Islamabad: The countdown has begun in Pakistan to appoint the next Army Chief with Gen Raheel Sharif set to step down on 29 November. The ball is now in Prime Minister Nawaz Sharif's court to choose his successor among the top four generals.
If sources are to be believed Prime Minister Sharif has already made up his mind over who will succeed Gen Sharif, but has so far kept his cards close to his chest.
The word in political circles is that Lt. Gen Ishfaq Nadeem Ahmed, who is currently serving as Multan corps commander, will be named the next army chief.
Lt Gen Zubair Mehmood is likely to be appointed chairman of the joint chiefs of staff committee, according to reports.
Others in contention for the top military post include Bahawalpur Corps Commander Lt Gen Javed Iqbal Ramday and Inspector General Training and Evaluation Lt Gen Qamar Bajwa.
All four generals are from the Pakistan Military Academy's 62nd Long Course, but have had different career trajectories.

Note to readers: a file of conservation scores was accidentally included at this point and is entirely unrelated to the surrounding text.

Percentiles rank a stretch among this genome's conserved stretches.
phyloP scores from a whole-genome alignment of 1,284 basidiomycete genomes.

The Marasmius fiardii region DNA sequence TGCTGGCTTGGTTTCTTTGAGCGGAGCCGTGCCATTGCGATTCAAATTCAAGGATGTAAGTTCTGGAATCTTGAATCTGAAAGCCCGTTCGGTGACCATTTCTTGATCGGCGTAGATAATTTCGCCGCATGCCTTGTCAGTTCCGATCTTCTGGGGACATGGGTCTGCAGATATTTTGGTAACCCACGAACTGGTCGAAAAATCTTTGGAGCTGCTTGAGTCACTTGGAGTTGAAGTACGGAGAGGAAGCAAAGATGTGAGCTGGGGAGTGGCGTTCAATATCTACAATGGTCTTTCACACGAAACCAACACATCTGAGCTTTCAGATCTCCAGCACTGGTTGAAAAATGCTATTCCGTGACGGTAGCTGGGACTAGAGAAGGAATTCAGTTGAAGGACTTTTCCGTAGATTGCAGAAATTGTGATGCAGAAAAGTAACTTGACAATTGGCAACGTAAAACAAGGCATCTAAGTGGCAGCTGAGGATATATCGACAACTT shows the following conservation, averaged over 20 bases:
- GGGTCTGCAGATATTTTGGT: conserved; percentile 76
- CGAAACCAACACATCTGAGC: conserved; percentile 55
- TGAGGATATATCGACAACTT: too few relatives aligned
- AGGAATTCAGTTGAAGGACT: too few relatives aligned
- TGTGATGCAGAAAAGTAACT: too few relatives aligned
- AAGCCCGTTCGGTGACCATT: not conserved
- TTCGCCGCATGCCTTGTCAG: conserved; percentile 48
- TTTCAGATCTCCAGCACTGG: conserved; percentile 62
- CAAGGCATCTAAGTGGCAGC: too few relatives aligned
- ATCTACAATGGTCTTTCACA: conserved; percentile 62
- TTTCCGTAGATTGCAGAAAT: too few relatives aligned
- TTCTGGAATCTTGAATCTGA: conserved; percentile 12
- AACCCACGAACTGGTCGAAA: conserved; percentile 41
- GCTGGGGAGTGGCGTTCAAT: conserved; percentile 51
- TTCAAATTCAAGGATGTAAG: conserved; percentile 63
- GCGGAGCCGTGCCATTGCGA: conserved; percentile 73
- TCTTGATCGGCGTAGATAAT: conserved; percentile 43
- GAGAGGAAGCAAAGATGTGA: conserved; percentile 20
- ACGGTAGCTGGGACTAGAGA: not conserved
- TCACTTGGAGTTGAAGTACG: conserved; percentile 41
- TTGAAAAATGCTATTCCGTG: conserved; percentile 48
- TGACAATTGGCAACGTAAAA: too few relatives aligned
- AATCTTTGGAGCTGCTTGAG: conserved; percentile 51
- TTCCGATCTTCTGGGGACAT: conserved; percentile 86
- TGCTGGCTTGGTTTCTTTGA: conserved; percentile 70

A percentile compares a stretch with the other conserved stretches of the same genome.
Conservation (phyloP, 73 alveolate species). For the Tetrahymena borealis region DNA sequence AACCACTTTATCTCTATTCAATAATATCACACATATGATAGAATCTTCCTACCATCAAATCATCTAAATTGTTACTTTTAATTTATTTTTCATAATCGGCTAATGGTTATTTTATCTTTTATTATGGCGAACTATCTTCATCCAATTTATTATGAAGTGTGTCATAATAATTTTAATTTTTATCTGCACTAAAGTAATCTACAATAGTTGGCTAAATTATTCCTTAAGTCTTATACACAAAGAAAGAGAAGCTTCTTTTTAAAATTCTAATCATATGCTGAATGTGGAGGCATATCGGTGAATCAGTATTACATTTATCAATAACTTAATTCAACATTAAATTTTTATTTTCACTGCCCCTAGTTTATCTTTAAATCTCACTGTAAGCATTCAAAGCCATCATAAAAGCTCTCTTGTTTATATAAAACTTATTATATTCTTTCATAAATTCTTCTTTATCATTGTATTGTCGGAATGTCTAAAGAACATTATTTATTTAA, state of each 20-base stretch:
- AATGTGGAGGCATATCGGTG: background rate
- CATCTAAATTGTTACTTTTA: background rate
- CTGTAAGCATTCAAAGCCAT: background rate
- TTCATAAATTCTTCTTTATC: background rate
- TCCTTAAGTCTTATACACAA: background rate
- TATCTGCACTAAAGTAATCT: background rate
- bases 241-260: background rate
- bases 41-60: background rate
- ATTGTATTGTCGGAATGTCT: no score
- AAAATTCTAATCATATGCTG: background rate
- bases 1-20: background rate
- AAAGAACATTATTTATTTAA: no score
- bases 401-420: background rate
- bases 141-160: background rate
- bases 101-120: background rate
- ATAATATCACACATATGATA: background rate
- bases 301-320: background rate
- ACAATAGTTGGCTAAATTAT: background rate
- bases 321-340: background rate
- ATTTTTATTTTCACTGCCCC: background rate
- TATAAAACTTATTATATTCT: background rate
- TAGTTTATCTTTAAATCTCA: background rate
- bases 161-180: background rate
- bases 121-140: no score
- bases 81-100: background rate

Defence Minister Khawaja Asif has said that completion of ongoing counter-terrorism operations would be the responsibility of the new army chief.
The war against terrorism, the situation along the border with India, and alleged "Indian aggression in Pakistan through Afghanistan" will be among the major responsibilities the new army chief will have to focus on, Asif said.
Nawaz Sharif's choice will be important in the context that the new army chief would have to oversee the transition of the army from counter-terrorism assignments to its conventional role of defending the borders.
The formal process for nomination starts with the General Headquarters in Rawalpindi sending a list of the senior-most generals to the Prime Minister via the defence ministry, but without making any formal recommendations.
The Prime Minister then will hold informal consultations with the outgoing Army Chief before announcing his decision.
Gen Sharif initiated his farewell meetings at the Lahore Garrison on Monday, where he told a gathering of officers and men from the army and Rangers that he was leaving the country "more secure and stable", with a "sense of greater hope and direction" and ready to thwart all challenges.